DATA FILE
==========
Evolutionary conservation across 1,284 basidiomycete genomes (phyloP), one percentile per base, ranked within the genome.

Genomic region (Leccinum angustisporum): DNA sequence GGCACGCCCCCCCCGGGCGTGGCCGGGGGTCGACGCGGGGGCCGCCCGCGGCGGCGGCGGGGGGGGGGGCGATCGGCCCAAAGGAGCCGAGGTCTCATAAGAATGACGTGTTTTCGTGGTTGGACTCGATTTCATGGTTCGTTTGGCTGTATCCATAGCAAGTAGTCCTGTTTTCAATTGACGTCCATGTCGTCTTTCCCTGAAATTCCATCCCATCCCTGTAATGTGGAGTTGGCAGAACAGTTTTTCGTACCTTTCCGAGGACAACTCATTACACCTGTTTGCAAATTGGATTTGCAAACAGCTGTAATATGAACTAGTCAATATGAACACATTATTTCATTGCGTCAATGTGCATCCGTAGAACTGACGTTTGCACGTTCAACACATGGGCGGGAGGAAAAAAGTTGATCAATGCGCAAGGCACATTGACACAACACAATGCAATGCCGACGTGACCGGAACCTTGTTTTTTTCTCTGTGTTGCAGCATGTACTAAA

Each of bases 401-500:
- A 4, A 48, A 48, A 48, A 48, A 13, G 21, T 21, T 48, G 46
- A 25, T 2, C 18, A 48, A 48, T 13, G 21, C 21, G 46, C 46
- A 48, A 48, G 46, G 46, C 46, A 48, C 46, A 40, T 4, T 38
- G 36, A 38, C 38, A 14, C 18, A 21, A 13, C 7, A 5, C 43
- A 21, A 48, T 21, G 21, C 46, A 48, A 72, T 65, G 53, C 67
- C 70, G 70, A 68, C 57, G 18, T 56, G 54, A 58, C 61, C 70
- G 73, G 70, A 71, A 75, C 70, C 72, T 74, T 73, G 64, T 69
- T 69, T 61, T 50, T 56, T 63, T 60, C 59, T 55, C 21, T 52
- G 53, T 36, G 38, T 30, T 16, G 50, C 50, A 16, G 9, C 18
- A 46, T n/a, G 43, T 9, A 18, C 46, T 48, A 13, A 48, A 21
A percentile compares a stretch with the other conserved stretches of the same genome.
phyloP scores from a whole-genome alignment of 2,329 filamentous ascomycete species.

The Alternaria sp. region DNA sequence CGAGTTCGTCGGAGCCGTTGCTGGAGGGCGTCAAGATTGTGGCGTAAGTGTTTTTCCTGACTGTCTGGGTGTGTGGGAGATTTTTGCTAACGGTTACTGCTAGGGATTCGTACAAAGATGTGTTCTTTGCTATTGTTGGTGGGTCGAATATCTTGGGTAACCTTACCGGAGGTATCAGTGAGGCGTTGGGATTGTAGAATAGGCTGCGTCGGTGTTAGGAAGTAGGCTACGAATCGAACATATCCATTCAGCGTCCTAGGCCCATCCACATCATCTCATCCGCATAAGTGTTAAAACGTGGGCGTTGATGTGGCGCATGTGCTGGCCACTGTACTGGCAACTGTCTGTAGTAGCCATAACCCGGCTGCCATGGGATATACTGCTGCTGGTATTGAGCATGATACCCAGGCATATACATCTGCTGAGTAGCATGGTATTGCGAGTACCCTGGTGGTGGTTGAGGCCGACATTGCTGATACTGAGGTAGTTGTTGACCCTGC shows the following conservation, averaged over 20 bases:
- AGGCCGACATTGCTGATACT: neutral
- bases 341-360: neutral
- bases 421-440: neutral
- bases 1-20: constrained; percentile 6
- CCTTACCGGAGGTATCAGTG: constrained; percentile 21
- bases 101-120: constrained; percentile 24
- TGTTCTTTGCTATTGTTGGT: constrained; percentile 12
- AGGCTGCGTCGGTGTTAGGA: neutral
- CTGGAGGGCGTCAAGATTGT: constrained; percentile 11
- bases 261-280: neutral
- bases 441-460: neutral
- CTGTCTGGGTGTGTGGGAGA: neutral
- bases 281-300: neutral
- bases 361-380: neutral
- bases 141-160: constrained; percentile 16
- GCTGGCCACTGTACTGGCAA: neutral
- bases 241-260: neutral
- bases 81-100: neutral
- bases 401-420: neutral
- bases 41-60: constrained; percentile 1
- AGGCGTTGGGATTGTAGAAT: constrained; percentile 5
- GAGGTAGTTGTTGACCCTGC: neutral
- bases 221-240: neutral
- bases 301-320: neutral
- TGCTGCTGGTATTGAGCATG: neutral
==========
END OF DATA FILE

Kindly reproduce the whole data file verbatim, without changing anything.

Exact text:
Evolutionary conservation across 1,284 basidiomycete genomes (phyloP), one percentile per base, ranked within the genome.

Genomic region (Leccinum angustisporum): DNA sequence GGCACGCCCCCCCCGGGCGTGGCCGGGGGTCGACGCGGGGGCCGCCCGCGGCGGCGGCGGGGGGGGGGGCGATCGGCCCAAAGGAGCCGAGGTCTCATAAGAATGACGTGTTTTCGTGGTTGGACTCGATTTCATGGTTCGTTTGGCTGTATCCATAGCAAGTAGTCCTGTTTTCAATTGACGTCCATGTCGTCTTTCCCTGAAATTCCATCCCATCCCTGTAATGTGGAGTTGGCAGAACAGTTTTTCGTACCTTTCCGAGGACAACTCATTACACCTGTTTGCAAATTGGATTTGCAAACAGCTGTAATATGAACTAGTCAATATGAACACATTATTTCATTGCGTCAATGTGCATCCGTAGAACTGACGTTTGCACGTTCAACACATGGGCGGGAGGAAAAAAGTTGATCAATGCGCAAGGCACATTGACACAACACAATGCAATGCCGACGTGACCGGAACCTTGTTTTTTTCTCTGTGTTGCAGCATGTACTAAA

Each of bases 401-500:
- A 4, A 48, A 48, A 48, A 48, A 13, G 21, T 21, T 48, G 46
- A 25, T 2, C 18, A 48, A 48, T 13, G 21, C 21, G 46, C 46
- A 48, A 48, G 46, G 46, C 46, A 48, C 46, A 40, T 4, T 38
- G 36, A 38, C 38, A 14, C 18, A 21, A 13, C 7, A 5, C 43
- A 21, A 48, T 21, G 21, C 46, A 48, A 72, T 65, G 53, C 67
- C 70, G 70, A 68, C 57, G 18, T 56, G 54, A 58, C 61, C 70
- G 73, G 70, A 71, A 75, C 70, C 72, T 74, T 73, G 64, T 69
- T 69, T 61, T 50, T 56, T 63, T 60, C 59, T 55, C 21, T 52
- G 53, T 36, G 38, T 30, T 16, G 50, C 50, A 16, G 9, C 18
- A 46, T n/a, G 43, T 9, A 18, C 46, T 48, A 13, A 48, A 21
A percentile compares a stretch with the other conserved stretches of the same genome.
phyloP scores from a whole-genome alignment of 2,329 filamentous ascomycete species.

The Alternaria sp. region DNA sequence CGAGTTCGTCGGAGCCGTTGCTGGAGGGCGTCAAGATTGTGGCGTAAGTGTTTTTCCTGACTGTCTGGGTGTGTGGGAGATTTTTGCTAACGGTTACTGCTAGGGATTCGTACAAAGATGTGTTCTTTGCTATTGTTGGTGGGTCGAATATCTTGGGTAACCTTACCGGAGGTATCAGTGAGGCGTTGGGATTGTAGAATAGGCTGCGTCGGTGTTAGGAAGTAGGCTACGAATCGAACATATCCATTCAGCGTCCTAGGCCCATCCACATCATCTCATCCGCATAAGTGTTAAAACGTGGGCGTTGATGTGGCGCATGTGCTGGCCACTGTACTGGCAACTGTCTGTAGTAGCCATAACCCGGCTGCCATGGGATATACTGCTGCTGGTATTGAGCATGATACCCAGGCATATACATCTGCTGAGTAGCATGGTATTGCGAGTACCCTGGTGGTGGTTGAGGCCGACATTGCTGATACTGAGGTAGTTGTTGACCCTGC shows the following conservation, averaged over 20 bases:
- AGGCCGACATTGCTGATACT: neutral
- bases 341-360: neutral
- bases 421-440: neutral
- bases 1-20: constrained; percentile 6
- CCTTACCGGAGGTATCAGTG: constrained; percentile 21
- bases 101-120: constrained; percentile 24
- TGTTCTTTGCTATTGTTGGT: constrained; percentile 12
- AGGCTGCGTCGGTGTTAGGA: neutral
- CTGGAGGGCGTCAAGATTGT: constrained; percentile 11
- bases 261-280: neutral
- bases 441-460: neutral
- CTGTCTGGGTGTGTGGGAGA: neutral
- bases 281-300: neutral
- bases 361-380: neutral
- bases 141-160: constrained; percentile 16
- GCTGGCCACTGTACTGGCAA: neutral
- bases 241-260: neutral
- bases 81-100: neutral
- bases 401-420: neutral
- bases 41-60: constrained; percentile 1
- AGGCGTTGGGATTGTAGAAT: constrained; percentile 5
- GAGGTAGTTGTTGACCCTGC: neutral
- bases 221-240: neutral
- bases 301-320: neutral
- TGCTGCTGGTATTGAGCATG: neutral